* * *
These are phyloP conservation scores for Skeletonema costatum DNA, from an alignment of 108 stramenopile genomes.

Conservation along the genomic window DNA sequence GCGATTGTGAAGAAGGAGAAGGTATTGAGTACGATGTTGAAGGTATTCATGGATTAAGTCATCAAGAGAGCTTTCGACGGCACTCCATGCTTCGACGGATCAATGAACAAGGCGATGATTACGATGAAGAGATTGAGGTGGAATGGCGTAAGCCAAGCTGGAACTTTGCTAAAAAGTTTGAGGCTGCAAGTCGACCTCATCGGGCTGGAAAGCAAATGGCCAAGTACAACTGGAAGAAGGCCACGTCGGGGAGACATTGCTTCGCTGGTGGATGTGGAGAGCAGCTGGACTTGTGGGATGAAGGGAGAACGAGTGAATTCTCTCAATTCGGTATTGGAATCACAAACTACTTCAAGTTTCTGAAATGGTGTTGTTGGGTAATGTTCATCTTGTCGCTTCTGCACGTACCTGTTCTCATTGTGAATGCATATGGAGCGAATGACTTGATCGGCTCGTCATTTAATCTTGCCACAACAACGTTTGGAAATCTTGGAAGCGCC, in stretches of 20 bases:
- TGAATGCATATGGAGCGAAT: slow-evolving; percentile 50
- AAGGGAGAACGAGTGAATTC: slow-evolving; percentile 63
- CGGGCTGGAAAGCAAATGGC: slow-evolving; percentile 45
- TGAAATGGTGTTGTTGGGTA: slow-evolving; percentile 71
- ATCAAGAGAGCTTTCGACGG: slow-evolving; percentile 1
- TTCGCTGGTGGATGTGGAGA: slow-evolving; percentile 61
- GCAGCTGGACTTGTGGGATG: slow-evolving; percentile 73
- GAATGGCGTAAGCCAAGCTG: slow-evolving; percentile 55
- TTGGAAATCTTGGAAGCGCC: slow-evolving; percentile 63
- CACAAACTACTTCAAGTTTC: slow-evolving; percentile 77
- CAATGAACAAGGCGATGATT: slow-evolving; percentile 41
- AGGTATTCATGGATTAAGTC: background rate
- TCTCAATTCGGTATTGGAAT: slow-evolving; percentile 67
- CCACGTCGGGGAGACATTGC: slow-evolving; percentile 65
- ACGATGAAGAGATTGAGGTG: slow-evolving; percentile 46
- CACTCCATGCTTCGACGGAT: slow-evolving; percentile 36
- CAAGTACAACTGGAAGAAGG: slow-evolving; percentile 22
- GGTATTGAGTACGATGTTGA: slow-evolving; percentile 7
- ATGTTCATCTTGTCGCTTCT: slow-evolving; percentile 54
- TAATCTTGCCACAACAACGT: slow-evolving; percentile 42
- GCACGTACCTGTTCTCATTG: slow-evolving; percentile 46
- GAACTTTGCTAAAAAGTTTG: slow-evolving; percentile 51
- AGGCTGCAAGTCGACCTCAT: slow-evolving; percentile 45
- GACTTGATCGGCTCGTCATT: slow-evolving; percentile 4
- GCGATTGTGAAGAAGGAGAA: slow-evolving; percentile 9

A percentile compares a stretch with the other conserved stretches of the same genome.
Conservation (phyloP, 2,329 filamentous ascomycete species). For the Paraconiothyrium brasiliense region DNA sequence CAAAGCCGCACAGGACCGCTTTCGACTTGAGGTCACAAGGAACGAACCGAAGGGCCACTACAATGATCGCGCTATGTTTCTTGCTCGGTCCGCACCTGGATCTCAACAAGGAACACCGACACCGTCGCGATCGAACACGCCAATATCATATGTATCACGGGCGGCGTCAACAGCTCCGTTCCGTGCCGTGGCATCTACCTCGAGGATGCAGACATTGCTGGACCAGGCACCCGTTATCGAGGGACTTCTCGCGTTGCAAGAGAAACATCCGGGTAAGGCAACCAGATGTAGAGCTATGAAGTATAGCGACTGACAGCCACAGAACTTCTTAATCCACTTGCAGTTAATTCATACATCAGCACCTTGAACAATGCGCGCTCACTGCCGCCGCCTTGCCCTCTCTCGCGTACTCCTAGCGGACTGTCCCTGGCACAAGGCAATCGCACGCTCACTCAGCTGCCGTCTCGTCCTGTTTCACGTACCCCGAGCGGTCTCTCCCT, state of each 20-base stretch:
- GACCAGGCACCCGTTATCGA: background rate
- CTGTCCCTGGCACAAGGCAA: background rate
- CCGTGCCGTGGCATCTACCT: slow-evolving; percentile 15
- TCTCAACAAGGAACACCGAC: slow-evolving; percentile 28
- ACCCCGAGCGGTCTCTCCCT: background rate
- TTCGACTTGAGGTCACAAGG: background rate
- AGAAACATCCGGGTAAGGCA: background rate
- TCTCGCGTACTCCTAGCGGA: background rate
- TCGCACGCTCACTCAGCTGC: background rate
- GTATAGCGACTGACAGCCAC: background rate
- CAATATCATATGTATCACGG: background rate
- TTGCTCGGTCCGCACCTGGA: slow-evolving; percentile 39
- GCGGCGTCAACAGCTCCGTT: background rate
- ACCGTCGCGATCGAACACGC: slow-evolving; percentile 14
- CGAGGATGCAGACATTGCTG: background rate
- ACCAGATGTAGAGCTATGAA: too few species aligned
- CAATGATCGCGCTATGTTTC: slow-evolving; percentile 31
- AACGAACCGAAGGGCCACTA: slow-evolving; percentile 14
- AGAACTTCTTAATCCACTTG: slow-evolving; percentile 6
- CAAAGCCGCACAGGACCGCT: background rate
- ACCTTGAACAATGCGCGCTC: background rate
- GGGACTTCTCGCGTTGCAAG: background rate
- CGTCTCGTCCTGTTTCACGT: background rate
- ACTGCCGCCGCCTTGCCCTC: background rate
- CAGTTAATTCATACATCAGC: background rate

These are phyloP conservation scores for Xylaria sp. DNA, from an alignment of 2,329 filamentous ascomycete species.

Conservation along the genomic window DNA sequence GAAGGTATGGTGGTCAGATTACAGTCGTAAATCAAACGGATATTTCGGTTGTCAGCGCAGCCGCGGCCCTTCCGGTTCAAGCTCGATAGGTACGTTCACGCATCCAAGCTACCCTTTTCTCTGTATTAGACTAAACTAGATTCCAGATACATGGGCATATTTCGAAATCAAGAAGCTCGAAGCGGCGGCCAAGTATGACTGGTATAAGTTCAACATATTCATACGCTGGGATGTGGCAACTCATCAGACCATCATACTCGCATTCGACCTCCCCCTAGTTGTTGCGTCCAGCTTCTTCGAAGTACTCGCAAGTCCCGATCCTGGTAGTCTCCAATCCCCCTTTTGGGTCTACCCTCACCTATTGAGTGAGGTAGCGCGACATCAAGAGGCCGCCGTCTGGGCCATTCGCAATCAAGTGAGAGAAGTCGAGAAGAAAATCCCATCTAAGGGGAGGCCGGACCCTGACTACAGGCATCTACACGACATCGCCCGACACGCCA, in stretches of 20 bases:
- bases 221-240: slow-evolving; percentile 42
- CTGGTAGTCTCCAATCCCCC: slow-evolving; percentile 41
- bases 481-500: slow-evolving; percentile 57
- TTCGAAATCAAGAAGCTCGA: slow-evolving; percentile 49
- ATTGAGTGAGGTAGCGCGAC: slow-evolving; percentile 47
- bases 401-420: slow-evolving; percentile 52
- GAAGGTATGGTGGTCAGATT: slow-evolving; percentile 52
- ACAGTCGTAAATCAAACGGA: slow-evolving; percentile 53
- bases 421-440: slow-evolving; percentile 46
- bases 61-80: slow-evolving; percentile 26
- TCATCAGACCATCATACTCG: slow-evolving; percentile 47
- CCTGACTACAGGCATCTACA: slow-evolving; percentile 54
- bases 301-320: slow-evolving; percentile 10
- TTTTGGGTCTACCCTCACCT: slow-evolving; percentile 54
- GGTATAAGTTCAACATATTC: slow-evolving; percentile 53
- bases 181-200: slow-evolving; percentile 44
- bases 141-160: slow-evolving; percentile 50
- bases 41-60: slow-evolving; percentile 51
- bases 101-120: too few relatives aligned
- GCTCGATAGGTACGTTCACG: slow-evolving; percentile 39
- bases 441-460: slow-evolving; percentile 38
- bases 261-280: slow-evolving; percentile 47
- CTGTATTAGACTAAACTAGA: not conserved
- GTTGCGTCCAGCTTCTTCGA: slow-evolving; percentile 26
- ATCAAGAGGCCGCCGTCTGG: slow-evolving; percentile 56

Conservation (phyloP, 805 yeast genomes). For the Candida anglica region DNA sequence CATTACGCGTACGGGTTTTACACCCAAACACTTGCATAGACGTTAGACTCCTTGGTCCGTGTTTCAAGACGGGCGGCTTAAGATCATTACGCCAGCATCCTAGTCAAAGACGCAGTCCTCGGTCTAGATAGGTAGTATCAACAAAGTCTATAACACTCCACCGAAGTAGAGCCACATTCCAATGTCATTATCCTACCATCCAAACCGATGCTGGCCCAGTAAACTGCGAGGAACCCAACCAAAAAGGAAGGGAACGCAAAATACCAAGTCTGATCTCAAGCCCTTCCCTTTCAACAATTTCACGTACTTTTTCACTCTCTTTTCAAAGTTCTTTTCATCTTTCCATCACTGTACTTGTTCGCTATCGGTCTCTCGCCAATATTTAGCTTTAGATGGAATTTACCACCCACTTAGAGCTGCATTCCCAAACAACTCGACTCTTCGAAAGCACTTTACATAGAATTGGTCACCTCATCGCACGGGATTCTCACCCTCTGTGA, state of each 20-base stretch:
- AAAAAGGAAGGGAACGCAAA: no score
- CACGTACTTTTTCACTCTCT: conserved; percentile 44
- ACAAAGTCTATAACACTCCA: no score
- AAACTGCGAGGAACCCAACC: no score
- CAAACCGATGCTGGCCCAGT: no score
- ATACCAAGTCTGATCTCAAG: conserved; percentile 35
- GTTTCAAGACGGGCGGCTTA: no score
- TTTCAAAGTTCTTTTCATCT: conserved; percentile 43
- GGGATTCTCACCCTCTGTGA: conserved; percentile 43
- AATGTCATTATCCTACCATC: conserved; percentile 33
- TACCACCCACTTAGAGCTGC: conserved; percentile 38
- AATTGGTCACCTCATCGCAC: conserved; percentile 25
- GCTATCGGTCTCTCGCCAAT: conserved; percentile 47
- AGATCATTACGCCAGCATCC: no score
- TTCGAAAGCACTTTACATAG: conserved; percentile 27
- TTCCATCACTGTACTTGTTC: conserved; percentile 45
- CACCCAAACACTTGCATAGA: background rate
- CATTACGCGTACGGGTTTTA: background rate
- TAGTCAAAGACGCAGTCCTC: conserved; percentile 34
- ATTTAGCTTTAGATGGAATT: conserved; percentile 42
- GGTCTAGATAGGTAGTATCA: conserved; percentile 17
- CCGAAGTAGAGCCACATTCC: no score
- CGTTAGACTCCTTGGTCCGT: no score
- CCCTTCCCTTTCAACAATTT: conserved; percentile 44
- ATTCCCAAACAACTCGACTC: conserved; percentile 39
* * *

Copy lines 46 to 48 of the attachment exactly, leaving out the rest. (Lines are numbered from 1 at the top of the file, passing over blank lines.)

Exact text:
- CAATGATCGCGCTATGTTTC: slow-evolving; percentile 31
- AACGAACCGAAGGGCCACTA: slow-evolving; percentile 14
- AGAACTTCTTAATCCACTTG: slow-evolving; percentile 6